SPYDER is a low-level, quick-reaction, surface-to-air missile (LLQRM) system capable of engaging aircraft, helicopters, unmanned air vehicles, drones and precision-guided munitions. The system provides air defence for fixed assets and for point and area defence for mobile forces in combat areas.

The SPYDER-SR (short range) system has 360° engagement capability and the missiles can be launched from the full-readiness state in less than five seconds post target confirmation. The kill range is specified as being less than 1km to more than 15km. The altitudes range from a minimum of 20m to a maximum of 9,000m. The system is capable of multi-target simultaneous engagement and also single, multiple and ripple firing, by day and night and in all weathers.

Rafael is developing a medium-range version, SPYDER-MR, which has a range over 35km at altitudes from 20m to 16km. SPYDER-MR carries eight missiles while SPYDER-SR has four. SPYDER-MR also has new IAI/Elta MF-STAR surveillance radar.

The main components of the SPYDER system are the truck-mounted command and control unit, the missile firing unit with Python 5 and Derby missiles, a field service vehicle and missile supply vehicle. The system can launch missiles in two modes of operation: lock on before launch (LOBL) and lock on after launch (LOAL).

A typical SPYDER squadron consists of one mobile command and control unit (CCU) and four mobile firing units (MFU). The mobile CCU is equipped with a surveillance radar and two operator stations with a radio datalink between the CCU and the four MFUs.

Hypersonic Brahmos II

Work on the air-launched version of the missile is in the final stages and BrahMos scientists are now waiting for the Su-30MKI aircraft from India to act as a platform for test launch of the missile.

The air-launched version, will be lighter and smaller than the land-based version of the missile so that it can be fitted to the aircraft. One of the two speed boosters in the missile has been removed for the air version of the weapon system as after being launched from an aircraft moving at a speed of more than 1.5 mach, the missile will automatically gain its momentum and maintain its speed of 2.8 mach, the sources said.

After being released from the aircraft, the missile will have a free fall of about 150 metres before getting activated and flying to its target. The range and speed of the missile will remain the same as that of its land and ship-launched versions, they said.

For the integration of the aircraft with the missile, two of IAF Su-30 MKI planes will be used. These aircraft would be the part of the 40 additional Su-30s, for which orders were placed in 2006.

Soon after induction into the IAF, the two aircraft will be sent back to Russia where their airframe will be strengthened to carry the missile in their underbelly, the source said adding, they are expected to be inducted into the operational service of both India and Russia by 2012.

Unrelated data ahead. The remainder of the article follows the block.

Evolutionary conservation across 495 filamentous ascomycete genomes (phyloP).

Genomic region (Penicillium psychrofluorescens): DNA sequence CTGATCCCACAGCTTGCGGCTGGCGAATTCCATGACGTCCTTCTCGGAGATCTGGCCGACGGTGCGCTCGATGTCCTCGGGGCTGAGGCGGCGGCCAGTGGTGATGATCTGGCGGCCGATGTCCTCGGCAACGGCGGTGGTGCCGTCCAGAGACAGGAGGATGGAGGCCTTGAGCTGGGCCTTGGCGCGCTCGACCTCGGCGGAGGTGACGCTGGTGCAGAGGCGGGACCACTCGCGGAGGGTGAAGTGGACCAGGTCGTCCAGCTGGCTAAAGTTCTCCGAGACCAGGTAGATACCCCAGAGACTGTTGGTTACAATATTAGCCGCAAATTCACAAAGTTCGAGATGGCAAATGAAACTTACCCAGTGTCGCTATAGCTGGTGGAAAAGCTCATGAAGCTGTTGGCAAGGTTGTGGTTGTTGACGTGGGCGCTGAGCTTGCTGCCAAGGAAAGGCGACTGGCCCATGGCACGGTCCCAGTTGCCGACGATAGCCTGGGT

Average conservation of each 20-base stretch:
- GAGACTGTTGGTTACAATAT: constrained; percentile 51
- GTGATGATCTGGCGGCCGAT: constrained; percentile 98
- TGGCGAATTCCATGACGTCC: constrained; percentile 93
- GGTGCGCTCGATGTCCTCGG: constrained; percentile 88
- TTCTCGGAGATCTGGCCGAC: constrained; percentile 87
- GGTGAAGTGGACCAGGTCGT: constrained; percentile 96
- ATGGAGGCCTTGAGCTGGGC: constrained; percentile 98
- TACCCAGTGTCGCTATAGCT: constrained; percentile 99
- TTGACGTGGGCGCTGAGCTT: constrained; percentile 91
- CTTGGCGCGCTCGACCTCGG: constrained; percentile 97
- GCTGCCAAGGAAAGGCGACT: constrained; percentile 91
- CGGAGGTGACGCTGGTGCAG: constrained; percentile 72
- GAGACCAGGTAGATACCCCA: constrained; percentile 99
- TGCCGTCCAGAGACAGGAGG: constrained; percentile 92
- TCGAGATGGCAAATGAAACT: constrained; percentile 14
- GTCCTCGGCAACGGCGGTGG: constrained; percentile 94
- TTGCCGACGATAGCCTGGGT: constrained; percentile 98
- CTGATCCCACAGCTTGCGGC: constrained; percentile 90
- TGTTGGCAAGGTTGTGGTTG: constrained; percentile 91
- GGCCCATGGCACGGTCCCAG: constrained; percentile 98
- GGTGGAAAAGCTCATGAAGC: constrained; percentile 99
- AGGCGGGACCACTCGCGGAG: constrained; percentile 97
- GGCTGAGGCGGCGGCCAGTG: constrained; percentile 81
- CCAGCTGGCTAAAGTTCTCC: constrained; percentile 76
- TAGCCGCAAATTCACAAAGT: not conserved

A joint Russian-Indian company has started the development of a cruise missile capable of flying at Mach 5, which will make it 'impossible to intercept'. BrahMos-2 will be the next generation of the highly successful the BrahMos missile already used by Indian military.

The BrahMos missile (the acronym stands for Brahmaputra-Moscow) has been in development since 1998 and had its first successful test launch in 2001. Russia provided the design of its P-800 Oniks missile as the basis of the project while India developed its guidance system. It has a maximum speed of Mach 2.8, making it is the world's fastest cruise missile.

The BrahMos-2 is expected to have twice the speed of the current version, which, the developers say, will make it practically immune to all existing missile defence systems.


F-INSAS is a Ultra Mordern Programme that has been taken up to equip Indian infantry with the future weaponry, communication network and instant access to information on the battlefield.

This program is similar to the future soldier programs of other nations. F-INSAS includes a fully networked all-terrain, all-weather personal-equipment platform, enhanced firepower and mobility for the digitalised battlefield of the future. The weight carried by soldiers will need to be reduced by at least 50%.

The fully integrated Infantry of tomorrow will be equipped with mission-oriented equipment integrated with his buddy soldier team, the sub-unit, as also the overall C4I2 (Command, Control, Communications Computers, Information and Intelligence) system.

Falcon AWACS

The induction of the Phalcon comes as a tremendous force multiplier in the present standoff between India and Pakistan. The only platforms offering such a capability, albeit a limited one, are the spy planes of the R&AW's Aviation Research Centre and the IAF's fleet of Israeli-built Heron and Searcher-II drones.

The aircraft can do this using its Israeli-built AEW mission suite called the Phalcon, mounted on a Russian-built IL-76 transport aircraft. The system is used for tactical surveillance of airborne and surface targets and intelligence gathering to a radius of over 400 km. The solid-state phased array Elta EL/M-2075 radar is mounted on a radome above the fuselage. The electronically steered beam provides a 360 degree coverage around the aircraft and it carries air force personnel on board to analyse the data and steer fighter aircraft.

MMRCA - Rafale